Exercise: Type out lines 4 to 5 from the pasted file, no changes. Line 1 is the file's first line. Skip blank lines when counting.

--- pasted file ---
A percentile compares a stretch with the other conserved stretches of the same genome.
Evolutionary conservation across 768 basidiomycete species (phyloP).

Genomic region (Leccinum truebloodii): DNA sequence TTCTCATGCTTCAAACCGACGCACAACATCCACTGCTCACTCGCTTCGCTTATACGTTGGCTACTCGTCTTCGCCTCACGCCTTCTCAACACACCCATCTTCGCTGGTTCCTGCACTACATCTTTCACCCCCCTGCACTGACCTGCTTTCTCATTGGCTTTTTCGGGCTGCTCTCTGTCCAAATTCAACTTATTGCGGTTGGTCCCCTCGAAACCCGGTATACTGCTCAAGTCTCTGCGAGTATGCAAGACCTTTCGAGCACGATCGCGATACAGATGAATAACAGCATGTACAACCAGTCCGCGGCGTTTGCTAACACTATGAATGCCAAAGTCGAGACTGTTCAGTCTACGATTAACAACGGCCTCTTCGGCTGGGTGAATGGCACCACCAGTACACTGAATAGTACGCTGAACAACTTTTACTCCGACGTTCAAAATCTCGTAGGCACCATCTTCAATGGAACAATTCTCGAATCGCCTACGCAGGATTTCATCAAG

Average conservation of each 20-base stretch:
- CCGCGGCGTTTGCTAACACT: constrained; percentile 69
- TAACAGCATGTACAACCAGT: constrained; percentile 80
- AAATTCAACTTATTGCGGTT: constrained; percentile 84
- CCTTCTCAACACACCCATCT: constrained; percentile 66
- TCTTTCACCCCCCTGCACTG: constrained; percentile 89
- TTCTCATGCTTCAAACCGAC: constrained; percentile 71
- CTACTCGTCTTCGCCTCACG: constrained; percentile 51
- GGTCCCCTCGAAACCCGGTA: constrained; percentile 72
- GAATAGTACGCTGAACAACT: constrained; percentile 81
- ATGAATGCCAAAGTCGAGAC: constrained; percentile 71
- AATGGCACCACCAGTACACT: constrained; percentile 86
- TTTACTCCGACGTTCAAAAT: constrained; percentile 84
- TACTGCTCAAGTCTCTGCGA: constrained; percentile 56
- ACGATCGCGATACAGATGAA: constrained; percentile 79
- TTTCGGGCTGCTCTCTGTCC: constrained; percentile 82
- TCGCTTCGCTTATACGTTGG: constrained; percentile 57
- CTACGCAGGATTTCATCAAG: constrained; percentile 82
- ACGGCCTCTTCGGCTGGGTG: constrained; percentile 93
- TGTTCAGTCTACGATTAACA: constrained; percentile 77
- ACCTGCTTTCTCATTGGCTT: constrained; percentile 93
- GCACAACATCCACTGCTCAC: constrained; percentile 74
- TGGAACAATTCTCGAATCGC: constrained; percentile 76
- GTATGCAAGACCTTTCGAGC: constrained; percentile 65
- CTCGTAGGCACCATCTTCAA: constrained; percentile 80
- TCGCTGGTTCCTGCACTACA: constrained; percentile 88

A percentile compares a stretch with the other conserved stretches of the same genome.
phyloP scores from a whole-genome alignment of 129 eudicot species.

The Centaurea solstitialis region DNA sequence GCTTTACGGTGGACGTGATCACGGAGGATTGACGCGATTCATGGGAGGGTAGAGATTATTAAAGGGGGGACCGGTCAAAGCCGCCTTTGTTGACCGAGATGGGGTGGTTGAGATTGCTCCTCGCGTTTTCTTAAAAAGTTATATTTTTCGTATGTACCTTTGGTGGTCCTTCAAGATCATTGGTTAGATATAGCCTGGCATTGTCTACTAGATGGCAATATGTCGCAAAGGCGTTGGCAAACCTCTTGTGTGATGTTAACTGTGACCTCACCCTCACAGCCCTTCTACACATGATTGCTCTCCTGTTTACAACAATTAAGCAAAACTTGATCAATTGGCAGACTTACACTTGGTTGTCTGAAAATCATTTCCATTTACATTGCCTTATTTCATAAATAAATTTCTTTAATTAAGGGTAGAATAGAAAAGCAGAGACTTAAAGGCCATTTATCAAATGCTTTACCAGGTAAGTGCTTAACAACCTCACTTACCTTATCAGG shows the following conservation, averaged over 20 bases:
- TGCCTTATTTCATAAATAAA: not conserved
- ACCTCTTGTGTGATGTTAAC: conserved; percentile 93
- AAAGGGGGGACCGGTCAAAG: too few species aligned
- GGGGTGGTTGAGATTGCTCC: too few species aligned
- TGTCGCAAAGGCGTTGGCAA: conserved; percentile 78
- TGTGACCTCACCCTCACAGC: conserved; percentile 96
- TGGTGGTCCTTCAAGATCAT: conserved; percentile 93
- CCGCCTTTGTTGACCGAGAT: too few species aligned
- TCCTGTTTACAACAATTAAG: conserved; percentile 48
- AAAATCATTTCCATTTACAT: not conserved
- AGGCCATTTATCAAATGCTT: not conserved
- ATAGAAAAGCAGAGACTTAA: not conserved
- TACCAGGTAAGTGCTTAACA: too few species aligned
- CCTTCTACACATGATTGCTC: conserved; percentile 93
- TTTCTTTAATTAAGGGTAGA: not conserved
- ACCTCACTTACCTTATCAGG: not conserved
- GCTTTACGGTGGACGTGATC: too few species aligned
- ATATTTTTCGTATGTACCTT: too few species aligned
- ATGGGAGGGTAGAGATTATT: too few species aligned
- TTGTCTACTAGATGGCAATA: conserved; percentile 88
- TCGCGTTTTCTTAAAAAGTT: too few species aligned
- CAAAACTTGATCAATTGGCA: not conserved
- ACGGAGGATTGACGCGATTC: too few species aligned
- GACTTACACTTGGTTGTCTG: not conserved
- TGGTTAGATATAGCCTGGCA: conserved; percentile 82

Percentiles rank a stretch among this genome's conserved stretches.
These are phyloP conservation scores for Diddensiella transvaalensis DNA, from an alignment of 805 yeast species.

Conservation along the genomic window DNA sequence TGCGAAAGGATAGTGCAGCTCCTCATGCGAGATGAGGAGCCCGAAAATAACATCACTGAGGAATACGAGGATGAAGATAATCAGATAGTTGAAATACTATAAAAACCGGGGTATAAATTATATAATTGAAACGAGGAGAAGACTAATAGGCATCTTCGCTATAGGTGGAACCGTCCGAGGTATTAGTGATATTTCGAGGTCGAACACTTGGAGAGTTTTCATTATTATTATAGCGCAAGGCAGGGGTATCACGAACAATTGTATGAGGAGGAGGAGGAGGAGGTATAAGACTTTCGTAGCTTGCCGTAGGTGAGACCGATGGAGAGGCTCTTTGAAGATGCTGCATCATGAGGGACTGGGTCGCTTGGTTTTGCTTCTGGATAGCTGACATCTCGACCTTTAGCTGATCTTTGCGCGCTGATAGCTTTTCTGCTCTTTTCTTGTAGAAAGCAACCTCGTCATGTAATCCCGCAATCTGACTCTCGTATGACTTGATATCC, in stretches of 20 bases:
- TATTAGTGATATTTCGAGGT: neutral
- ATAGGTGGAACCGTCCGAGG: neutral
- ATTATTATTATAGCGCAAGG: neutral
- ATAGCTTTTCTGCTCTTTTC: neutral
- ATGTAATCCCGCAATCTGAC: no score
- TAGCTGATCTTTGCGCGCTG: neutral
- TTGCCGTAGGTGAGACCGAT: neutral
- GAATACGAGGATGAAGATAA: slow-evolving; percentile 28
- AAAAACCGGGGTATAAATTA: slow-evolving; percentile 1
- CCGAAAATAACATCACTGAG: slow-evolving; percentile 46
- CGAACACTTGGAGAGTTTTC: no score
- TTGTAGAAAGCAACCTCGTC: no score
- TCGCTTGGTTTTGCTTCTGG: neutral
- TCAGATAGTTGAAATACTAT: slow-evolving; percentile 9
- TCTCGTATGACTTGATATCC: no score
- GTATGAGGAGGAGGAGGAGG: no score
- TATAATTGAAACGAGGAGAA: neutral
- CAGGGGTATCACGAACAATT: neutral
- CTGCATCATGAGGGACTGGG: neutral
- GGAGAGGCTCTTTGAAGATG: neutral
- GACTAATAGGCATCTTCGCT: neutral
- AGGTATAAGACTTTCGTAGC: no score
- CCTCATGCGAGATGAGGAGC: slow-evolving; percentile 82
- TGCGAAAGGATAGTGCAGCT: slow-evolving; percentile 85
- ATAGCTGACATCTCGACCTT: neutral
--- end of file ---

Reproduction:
Average conservation of each 20-base stretch:
- CCGCGGCGTTTGCTAACACT: constrained; percentile 69